ORLANDO — If there happened to be any SAP Sapphire attendees with a longing to relive a college business course, then the Wednesday morning keynote was a real treat.
For the better part of two hours, Hasso Plattner and Harvard Business School professor Clayton Christensen gave an academic lesson in enterprise applications and the direction they see that space heading. But there was a definite message hidden beneath the lecture, one that attempted to convince the audience that HANA is the way of the future.
The professorial tone began with Christensen, who controlled the audience as he would if they were students sitting in a classroom in Cambridge, Mass. He gave an explanation of the business disruption model, which he described as a tool for understanding where there are opportunities to grow through innovation.
Cut to Plattner, and the tie-in to HANA quickly took shape. The self-described revolutionary (and SAP founder and chairman) recalled the skepticism he experienced when he shared his "radical" vision for what business systems would be like and how they would be built.
"People thought I was crazy," Plattner decreed.
But as the story goes, he was not deterred — if anything the resistance made him even more determined to bring his idea to life. That idea would become SAP's keystone product HANA, which was formally announced three years ago. Following a year mixed with skepticism and excitement, and another spent defending it, HANA has turned into the embodiment of SAP's new mantra — simplify everything, do anything.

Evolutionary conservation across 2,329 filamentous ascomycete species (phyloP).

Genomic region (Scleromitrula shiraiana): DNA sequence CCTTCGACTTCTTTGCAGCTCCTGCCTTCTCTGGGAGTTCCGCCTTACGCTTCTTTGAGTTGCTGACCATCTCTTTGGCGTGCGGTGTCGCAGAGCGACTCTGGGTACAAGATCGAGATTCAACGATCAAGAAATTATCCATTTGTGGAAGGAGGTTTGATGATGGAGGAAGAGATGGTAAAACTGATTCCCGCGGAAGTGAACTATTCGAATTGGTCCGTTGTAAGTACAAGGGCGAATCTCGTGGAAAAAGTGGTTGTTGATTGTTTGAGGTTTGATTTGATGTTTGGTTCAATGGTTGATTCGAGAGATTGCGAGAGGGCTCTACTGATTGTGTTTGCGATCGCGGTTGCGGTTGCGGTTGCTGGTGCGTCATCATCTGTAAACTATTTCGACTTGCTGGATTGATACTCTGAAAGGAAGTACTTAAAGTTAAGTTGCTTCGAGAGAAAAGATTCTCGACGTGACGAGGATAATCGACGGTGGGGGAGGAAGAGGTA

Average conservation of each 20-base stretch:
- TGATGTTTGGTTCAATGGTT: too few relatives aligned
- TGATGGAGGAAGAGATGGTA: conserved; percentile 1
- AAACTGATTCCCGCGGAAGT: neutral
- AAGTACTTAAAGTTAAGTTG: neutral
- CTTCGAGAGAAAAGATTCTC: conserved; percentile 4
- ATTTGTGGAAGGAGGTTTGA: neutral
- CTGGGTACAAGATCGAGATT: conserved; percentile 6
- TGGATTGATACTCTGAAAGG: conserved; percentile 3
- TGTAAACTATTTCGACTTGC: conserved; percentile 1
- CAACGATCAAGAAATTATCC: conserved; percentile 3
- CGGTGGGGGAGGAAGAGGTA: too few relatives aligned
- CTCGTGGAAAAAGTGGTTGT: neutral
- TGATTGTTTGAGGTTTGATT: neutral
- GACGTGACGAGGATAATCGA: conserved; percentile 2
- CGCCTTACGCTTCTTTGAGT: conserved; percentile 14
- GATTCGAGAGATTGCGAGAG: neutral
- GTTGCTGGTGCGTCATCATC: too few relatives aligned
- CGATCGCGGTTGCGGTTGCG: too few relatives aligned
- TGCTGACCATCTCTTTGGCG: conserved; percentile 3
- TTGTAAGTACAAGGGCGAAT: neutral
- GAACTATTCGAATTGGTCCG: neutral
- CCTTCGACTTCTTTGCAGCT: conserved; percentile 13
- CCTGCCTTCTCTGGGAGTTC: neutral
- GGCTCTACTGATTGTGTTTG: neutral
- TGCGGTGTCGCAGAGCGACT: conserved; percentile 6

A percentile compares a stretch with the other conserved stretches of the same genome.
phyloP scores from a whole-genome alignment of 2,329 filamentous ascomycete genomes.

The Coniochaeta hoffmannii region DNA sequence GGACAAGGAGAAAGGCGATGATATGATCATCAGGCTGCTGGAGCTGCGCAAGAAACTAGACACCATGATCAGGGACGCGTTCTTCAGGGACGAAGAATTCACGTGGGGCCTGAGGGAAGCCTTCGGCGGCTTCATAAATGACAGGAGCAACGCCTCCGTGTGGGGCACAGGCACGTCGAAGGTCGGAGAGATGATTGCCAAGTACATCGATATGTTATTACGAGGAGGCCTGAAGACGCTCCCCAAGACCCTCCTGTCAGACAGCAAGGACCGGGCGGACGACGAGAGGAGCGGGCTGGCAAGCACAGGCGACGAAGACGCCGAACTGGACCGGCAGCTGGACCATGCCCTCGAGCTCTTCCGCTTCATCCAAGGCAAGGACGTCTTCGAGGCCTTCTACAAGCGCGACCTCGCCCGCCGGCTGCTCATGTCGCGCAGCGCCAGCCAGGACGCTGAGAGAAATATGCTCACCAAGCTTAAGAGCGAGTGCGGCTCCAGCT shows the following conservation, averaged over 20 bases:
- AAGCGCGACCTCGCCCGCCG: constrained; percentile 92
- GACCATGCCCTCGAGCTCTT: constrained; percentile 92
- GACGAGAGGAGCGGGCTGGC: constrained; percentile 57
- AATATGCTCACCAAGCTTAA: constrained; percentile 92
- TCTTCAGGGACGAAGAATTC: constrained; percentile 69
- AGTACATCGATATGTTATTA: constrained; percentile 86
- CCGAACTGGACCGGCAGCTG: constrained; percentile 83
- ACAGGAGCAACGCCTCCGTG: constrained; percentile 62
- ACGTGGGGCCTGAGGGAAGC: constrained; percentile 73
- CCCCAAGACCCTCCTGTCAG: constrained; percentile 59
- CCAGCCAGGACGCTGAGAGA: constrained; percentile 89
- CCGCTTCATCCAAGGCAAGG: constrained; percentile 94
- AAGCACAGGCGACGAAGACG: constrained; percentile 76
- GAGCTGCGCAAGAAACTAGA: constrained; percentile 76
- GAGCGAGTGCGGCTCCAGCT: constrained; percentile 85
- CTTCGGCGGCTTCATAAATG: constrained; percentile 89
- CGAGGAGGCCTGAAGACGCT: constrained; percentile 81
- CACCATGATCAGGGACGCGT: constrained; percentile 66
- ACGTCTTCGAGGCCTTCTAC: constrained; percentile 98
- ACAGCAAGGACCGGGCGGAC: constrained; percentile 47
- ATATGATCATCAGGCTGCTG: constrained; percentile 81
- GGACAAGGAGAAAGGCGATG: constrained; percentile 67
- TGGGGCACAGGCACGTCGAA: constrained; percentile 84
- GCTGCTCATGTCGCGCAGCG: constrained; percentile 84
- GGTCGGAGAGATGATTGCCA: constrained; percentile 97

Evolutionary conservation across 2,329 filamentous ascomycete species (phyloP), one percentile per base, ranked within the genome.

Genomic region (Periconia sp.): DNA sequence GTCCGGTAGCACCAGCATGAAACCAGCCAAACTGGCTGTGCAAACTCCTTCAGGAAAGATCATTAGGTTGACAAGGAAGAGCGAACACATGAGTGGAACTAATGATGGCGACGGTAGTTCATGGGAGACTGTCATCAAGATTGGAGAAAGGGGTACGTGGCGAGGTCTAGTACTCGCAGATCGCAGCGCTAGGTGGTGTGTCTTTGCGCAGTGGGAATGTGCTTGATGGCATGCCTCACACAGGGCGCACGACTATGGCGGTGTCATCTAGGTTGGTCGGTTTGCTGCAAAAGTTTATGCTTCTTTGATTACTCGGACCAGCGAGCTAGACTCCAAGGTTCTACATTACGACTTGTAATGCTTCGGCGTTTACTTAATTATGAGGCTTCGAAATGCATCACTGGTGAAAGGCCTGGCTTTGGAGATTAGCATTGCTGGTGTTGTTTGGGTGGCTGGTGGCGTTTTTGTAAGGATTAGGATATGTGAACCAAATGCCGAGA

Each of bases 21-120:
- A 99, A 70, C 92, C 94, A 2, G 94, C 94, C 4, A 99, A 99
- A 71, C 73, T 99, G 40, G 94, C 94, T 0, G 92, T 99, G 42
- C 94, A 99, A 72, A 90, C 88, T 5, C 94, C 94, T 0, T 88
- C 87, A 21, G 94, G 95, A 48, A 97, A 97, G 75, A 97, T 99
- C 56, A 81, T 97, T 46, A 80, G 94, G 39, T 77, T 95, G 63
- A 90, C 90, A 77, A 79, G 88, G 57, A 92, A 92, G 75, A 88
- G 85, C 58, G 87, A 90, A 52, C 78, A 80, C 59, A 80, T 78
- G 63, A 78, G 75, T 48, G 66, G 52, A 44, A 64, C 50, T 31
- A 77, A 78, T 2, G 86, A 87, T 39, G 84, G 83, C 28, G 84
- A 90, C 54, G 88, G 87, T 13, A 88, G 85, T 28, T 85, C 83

"I am grateful that SAP felt the potential that it could be disruptive, and it's now HANA," he said.
Plattner said HANA strips away everything not fundamentally necessary for it to function, resulting in a minimalistic data model that runs 20 times faster than predecessors bogged down with redundancies.
"This system [HANA] is so minimalist it basically can not fail," Plattner said.
Circling back to talk of disruptive innovation, Plattner noted another area where some businesses are resistant to change — cloud migration.
"To provide enterprise software in the cloud is simply superior to the on-premise model for many reasons," Plattner said. "So we will have this transition no matter what. It is happening. We must take advantage of it."
But as much as Plattner preached disruption, he made sure to tell the audience comprised largely of SAP users that the platform is non-disruptive for existing customers. User-specific personalization will carry forward, Plattner stressed.
"The user can decide when they want to make the transition," he said. "This is a mistake we made before."
SAP continued to sell HANA all the way to the end of the keynote, even bringing CIOs from John Deere and ConAgra on stage to implore the audience to give HANA a chance to blow thier minds.
The massive convincing effort could be seen as both encouraging and troubling. Clearly, SAP stands unified behind HANA, and if the information they presented is correct, it does offer a chance for businesses to streamline their cloud applications. But the fact that SAP still feels the need to hard-sell the concept could be indicitive of hiccups the company is experiencing with its own customers as it encourages them to make the migration.
Still, Hasso Plattner holds steadfast in his HANA mission.
"For me, it is the biggest step forward for enterprise systems."